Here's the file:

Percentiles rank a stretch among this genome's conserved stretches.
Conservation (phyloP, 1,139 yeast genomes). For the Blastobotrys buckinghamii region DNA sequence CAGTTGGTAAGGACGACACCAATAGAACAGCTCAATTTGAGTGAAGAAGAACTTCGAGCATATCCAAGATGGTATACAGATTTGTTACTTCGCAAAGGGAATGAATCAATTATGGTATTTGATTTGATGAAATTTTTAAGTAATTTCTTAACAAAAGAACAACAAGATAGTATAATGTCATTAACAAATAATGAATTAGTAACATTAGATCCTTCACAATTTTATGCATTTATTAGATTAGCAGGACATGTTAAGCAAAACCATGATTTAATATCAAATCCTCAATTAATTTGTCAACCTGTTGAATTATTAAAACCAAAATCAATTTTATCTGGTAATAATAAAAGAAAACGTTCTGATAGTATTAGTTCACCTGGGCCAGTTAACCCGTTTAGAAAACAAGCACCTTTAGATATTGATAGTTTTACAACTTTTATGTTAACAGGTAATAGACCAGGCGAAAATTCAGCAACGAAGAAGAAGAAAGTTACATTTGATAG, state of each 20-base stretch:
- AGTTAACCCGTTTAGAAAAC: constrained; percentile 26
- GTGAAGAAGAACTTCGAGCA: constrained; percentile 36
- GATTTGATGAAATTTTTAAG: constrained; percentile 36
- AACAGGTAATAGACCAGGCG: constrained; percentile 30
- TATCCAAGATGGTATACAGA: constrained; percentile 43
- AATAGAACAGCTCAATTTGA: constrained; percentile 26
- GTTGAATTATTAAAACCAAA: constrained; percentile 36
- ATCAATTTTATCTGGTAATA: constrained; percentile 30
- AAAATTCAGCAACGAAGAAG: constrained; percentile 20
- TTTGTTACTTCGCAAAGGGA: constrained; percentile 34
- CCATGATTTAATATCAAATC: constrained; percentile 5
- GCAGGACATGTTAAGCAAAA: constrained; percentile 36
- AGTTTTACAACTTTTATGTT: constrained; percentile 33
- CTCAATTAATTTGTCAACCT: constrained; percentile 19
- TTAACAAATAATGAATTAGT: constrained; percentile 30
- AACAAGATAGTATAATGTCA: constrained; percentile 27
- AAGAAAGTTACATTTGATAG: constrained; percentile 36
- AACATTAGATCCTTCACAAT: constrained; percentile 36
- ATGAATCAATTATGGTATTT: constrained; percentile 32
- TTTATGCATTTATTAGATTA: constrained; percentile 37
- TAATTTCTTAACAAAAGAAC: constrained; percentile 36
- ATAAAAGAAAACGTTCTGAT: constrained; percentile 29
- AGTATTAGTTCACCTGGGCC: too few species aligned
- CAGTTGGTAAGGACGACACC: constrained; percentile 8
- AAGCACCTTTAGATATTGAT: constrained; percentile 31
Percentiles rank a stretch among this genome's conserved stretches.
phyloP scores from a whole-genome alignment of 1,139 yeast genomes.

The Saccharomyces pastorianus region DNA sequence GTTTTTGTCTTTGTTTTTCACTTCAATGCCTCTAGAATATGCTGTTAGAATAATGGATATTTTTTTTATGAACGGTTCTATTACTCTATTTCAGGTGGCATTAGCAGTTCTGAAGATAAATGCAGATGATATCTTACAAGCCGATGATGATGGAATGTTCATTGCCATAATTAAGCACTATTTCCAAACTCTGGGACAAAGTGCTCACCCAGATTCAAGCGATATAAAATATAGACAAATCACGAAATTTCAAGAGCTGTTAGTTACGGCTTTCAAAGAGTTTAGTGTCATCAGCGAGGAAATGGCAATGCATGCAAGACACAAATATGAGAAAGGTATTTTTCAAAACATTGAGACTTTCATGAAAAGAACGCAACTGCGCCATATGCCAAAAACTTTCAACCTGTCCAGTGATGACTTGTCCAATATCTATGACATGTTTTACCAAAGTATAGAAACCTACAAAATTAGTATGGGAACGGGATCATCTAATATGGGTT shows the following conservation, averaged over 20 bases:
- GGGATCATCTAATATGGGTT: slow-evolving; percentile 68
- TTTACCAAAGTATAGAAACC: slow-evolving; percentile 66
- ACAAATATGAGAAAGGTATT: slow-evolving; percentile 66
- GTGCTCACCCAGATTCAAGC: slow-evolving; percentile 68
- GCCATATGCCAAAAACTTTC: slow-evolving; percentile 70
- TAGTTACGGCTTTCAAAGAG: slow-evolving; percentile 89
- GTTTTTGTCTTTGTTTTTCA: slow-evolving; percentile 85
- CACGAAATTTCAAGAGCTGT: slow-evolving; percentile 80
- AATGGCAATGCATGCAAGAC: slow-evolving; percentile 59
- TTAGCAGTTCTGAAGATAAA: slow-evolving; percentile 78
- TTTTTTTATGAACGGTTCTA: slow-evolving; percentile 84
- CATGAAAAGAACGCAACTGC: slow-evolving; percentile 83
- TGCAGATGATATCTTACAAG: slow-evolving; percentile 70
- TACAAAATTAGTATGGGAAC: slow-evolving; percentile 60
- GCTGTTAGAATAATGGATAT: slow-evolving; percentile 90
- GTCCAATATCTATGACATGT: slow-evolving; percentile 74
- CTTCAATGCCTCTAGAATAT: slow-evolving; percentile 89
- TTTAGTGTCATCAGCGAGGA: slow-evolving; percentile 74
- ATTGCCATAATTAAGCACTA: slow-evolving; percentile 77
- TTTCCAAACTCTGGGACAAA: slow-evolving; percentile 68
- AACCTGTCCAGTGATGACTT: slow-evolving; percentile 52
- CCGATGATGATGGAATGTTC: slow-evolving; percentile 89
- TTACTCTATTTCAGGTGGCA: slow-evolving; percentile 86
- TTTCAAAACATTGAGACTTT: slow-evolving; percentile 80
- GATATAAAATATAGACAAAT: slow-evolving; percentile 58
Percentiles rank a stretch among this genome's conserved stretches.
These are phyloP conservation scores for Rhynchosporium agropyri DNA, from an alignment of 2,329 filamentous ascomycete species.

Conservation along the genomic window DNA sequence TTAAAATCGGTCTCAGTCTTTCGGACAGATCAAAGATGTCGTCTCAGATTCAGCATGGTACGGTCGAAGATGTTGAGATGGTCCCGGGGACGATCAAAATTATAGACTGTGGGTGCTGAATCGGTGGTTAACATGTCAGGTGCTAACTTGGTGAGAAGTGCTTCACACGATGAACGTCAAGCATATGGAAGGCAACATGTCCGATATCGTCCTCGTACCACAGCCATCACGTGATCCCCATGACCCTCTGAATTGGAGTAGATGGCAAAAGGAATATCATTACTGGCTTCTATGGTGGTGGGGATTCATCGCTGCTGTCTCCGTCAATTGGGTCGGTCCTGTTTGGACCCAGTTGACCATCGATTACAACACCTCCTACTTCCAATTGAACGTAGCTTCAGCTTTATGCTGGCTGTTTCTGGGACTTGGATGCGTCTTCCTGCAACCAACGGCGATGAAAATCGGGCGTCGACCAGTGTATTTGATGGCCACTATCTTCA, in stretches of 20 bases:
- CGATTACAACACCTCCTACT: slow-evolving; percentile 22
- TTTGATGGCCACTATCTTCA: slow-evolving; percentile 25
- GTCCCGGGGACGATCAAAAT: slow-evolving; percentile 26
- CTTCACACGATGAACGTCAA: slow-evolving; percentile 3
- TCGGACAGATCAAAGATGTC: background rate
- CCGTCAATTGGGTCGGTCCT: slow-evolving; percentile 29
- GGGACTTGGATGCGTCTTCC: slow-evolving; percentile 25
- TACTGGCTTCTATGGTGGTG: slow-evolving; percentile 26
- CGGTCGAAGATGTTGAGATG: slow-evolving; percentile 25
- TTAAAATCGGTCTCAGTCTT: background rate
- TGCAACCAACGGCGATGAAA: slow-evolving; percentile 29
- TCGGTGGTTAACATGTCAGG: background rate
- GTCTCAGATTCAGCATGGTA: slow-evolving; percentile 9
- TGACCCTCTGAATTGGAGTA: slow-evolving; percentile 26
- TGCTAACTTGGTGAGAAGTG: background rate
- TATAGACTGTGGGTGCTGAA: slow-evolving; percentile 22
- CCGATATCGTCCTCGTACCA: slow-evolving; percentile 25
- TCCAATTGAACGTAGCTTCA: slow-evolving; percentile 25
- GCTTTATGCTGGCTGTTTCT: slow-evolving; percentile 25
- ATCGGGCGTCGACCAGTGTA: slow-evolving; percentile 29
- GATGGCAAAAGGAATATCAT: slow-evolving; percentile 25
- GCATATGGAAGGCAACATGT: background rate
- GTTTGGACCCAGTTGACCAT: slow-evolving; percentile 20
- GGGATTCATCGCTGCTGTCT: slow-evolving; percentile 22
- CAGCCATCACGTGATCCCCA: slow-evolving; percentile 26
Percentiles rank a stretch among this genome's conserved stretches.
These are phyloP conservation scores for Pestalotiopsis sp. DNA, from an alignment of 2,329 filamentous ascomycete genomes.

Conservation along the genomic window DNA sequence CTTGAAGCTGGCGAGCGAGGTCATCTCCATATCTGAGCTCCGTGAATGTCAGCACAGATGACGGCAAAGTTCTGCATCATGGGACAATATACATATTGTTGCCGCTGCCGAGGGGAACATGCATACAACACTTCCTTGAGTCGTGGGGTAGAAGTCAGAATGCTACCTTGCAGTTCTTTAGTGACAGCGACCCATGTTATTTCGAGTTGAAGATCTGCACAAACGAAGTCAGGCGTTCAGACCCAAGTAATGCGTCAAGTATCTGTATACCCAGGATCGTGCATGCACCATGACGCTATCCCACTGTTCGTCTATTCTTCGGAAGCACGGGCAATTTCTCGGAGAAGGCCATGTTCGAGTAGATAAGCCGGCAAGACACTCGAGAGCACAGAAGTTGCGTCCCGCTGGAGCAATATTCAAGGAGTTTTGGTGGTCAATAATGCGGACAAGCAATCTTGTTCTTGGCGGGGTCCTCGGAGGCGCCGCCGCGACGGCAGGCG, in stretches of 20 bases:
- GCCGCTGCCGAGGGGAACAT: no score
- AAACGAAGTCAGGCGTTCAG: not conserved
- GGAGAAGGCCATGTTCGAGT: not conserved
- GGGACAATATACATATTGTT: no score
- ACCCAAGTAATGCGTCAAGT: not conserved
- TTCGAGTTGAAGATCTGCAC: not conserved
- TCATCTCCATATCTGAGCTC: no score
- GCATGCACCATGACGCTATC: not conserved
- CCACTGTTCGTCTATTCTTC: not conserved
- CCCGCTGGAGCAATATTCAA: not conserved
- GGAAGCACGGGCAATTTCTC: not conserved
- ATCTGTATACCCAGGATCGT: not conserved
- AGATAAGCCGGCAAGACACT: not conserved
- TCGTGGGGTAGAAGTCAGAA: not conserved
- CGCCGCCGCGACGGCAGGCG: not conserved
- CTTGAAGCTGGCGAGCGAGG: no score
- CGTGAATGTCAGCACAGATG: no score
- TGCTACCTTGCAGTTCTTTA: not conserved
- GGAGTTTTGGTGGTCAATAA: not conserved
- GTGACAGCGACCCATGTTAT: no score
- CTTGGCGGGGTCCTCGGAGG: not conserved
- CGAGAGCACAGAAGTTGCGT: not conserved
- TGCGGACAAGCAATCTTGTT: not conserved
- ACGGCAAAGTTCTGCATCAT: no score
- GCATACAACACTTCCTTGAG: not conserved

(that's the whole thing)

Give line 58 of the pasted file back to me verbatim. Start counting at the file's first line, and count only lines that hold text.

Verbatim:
Conservation along the genomic window DNA sequence TTAAAATCGGTCTCAGTCTTTCGGACAGATCAAAGATGTCGTCTCAGATTCAGCATGGTACGGTCGAAGATGTTGAGATGGTCCCGGGGACGATCAAAATTATAGACTGTGGGTGCTGAATCGGTGGTTAACATGTCAGGTGCTAACTTGGTGAGAAGTGCTTCACACGATGAACGTCAAGCATATGGAAGGCAACATGTCCGATATCGTCCTCGTACCACAGCCATCACGTGATCCCCATGACCCTCTGAATTGGAGTAGATGGCAAAAGGAATATCATTACTGGCTTCTATGGTGGTGGGGATTCATCGCTGCTGTCTCCGTCAATTGGGTCGGTCCTGTTTGGACCCAGTTGACCATCGATTACAACACCTCCTACTTCCAATTGAACGTAGCTTCAGCTTTATGCTGGCTGTTTCTGGGACTTGGATGCGTCTTCCTGCAACCAACGGCGATGAAAATCGGGCGTCGACCAGTGTATTTGATGGCCACTATCTTCA, in stretches of 20 bases: